- The Washington Times - Wednesday, July 5, 2006

Washington Nationals right-hander Tony Armas Jr. will begin a rehab assignment today, starting for the Class AA Harrisburg Senators against the Trenton Yankees.

Armas may not be activated until after the All-Star break.

“The way it’s scheduled out, it could be,” Nationals manager Frank Robinson said. “It depends on how he fares. It comes down to two rehab starts. The second one I think is on [Monday].”

Armas believed he would be activated today, when he is eligible to come off the disabled list. He wasn’t happy about being placed on the DL on June 23 with a right forearm strain.

He declined to speak with reporters yesterday about his situation.

“This is a guy who’s been through three years with arm problems, now he has one,” Nationals pitching coach Randy St. Claire said. “If we take him and send him out there to start a game and put no limits on him, it just doesn’t make any sense.”

Armas (6-4, 4.44 in 15 starts) was the Nationals’ most reliable starter early this season.

Patterson’s dead arm

John Patterson said he still is feeling some effects from “dead arm,” but was satisfied with his overall performance yesterday in a no-decision against the Florida Marlins. The club was concerned about how Patterson would feel after his third start since spending nearly two months on the DL.

Patterson left in the third inning of Thursday’s game at the Toronto suffering from fatigue in his right arm.

“It’s not quite there yet, but I can pitch with it I believe,” said Patterson, who allowed two runs on four hits in five innings against the Marlins . “My pitches do look pretty good. I just don’t feel quite there yet.”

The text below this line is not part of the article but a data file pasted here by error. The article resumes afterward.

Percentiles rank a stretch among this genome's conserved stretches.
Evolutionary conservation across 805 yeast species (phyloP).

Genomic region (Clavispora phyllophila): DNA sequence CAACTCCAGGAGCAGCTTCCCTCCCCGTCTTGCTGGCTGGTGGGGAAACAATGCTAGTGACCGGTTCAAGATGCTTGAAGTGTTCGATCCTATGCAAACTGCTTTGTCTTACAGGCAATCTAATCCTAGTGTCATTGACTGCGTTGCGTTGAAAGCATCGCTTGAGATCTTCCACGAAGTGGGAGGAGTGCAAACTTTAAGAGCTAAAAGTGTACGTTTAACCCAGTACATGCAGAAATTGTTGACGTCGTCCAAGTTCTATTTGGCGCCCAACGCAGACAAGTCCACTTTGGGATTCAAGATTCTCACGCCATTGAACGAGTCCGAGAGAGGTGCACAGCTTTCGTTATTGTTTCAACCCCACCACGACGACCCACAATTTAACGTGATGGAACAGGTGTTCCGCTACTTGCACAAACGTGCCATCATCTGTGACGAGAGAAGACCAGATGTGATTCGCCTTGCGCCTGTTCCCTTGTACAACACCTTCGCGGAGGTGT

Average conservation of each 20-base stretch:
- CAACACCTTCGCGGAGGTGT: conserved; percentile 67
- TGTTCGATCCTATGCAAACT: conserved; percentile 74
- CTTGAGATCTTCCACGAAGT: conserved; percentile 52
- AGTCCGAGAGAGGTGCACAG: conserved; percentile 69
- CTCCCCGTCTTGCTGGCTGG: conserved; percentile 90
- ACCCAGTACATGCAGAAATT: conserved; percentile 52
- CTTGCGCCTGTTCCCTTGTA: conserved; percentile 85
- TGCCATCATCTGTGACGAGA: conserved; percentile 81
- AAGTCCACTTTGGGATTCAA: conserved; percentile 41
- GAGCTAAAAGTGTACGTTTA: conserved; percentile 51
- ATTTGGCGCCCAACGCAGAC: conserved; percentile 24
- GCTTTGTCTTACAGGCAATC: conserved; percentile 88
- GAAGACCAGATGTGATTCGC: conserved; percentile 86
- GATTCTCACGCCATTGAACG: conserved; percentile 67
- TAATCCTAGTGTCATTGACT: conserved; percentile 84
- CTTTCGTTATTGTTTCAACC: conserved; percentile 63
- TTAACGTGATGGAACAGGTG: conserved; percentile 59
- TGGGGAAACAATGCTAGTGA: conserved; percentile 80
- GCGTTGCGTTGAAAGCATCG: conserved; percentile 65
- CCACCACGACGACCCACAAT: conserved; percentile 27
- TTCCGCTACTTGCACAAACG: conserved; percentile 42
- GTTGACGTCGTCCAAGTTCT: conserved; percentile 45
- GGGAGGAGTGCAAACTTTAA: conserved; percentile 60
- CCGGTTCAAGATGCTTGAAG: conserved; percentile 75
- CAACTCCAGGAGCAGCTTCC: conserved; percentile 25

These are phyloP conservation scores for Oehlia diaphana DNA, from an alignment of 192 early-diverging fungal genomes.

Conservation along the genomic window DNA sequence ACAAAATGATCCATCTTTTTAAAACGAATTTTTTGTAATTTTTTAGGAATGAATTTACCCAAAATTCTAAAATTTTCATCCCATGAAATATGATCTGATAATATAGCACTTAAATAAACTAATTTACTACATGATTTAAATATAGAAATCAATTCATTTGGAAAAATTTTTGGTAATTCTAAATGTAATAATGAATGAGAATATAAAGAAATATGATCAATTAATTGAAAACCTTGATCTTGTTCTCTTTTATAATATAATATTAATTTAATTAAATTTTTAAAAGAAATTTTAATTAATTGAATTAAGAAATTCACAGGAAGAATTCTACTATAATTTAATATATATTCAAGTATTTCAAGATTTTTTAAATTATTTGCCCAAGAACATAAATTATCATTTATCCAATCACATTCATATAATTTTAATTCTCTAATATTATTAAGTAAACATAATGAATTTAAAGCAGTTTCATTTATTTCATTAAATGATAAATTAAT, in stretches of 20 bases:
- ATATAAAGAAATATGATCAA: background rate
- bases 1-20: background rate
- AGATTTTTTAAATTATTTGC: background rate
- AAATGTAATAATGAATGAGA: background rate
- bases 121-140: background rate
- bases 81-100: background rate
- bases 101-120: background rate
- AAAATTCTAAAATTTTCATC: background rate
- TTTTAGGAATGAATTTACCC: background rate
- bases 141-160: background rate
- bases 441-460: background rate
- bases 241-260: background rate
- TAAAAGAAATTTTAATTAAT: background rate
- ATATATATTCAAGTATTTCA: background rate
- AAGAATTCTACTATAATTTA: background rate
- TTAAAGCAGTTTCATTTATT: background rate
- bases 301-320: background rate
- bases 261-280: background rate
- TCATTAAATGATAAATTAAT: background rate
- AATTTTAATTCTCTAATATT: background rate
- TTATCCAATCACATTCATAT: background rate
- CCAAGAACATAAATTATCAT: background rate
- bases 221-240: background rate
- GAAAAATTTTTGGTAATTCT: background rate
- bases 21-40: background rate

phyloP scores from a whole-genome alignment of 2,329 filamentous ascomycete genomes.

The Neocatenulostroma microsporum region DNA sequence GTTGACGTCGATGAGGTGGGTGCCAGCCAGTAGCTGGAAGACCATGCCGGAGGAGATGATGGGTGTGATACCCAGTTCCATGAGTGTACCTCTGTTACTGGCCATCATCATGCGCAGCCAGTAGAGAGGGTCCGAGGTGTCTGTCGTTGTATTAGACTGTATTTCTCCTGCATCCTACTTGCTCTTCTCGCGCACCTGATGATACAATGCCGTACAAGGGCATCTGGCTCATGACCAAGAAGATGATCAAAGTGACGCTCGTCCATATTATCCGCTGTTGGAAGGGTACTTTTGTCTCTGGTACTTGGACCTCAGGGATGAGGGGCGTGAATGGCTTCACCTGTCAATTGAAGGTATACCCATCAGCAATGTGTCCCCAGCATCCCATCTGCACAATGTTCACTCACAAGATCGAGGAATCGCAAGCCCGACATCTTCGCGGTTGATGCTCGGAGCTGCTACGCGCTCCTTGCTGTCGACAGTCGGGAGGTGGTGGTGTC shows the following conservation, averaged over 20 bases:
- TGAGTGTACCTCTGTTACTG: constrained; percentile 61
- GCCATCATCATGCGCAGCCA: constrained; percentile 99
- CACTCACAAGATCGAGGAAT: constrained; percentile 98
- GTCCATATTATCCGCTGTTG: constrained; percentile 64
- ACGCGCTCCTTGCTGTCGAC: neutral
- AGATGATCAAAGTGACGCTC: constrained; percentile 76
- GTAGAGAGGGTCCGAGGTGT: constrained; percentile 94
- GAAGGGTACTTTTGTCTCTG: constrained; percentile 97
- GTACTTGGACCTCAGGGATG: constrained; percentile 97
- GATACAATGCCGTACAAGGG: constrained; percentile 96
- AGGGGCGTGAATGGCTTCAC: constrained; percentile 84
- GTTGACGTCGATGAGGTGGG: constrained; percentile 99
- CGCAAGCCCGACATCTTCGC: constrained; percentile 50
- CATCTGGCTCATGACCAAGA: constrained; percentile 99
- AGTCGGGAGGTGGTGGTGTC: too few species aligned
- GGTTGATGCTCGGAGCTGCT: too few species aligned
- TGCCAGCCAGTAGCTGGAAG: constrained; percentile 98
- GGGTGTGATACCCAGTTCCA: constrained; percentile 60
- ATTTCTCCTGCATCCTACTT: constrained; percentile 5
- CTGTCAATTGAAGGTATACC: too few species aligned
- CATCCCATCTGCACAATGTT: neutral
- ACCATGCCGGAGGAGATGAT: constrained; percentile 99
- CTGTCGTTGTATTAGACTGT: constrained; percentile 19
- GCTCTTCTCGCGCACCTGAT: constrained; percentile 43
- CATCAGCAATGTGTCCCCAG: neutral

Patterson, who is 1-2 with a 4.41 ERA this season in six starts, threw 67 pitches yesterday. He opened the game with three perfect innings before surrendering two runs in the fourth.

Anderson’s status

Marlon Anderson remains day-to-day with a strained rib cage muscle he suffered Monday after hitting a triple in the team’s 9-1 win against Florida. With the Marlins throwing left-hander Scott Olsen yesterday, the left-handed hitting Anderson had the day off anyway.

“It’s just one of those things, give it a couple days,” Anderson said. “I’m not going to swing at anything today. It’s one of those nagging things. We’ve got four days off next week with the All-Star break. I’m just going to see how it feels every day and swing if I can. If I can’t, then be smart about it.”

Anderson is hitting .417 (10-for-24) with four RBI in his last eight games.

No D-Train

The Nationals won’t have to face Marlins left-handed ace Dontrelle Willis (5-7, 3.96) in this series, thanks to a late roster move Monday night that pushed all of Florida’s starters back one day.

The high-kicking Willis, who was originally scheduled to pitch in tomorrow’s series finale against Livan Hernandez, will now open Friday’s series against the New York Mets at Shea Stadium. Willis, who finished second in last year’s NL Cy Young Award voting, was bumped back when the Marlins optioned right-hander Chris Resop to Class AAA Albuquerque and recalled right-hander Yusmeiro Petit.

Petit (0-1, 7.36) will start today for the Marlins and right-hander Anibal Sanchez (1-0, 6.30) will start tomorrow’s series finale. Petit and Sanchez are two of the Marlins’ top pitching prospects.

“It’s a break for us because we don’t have to face him, but the guy that goes out there, you still got to go out there and beat him,” Robinson said. “There’s no sense in getting all happy that you’re not facing him. Sometimes we have a shot at the better pitchers because they bear down a little bit harder sometimes. Who we don’t know and haven’t seen, we have trouble with.”

Extra bases

Left-handed reliever Mike Stanton moved past Dennis Eckersley into third place on the all-time games pitched list yesterday when he appeared in the sixth inning. He has pitched in 1,072 games — 47 behind John Franco. … Yesterday’s win gave the Nationals an 18-11 record at RFK Stadium since opening the season 1-9 at home.

Got a question about the Nats? Mark Zuckerman has the answers. To

submit a question, go to the Sports Page

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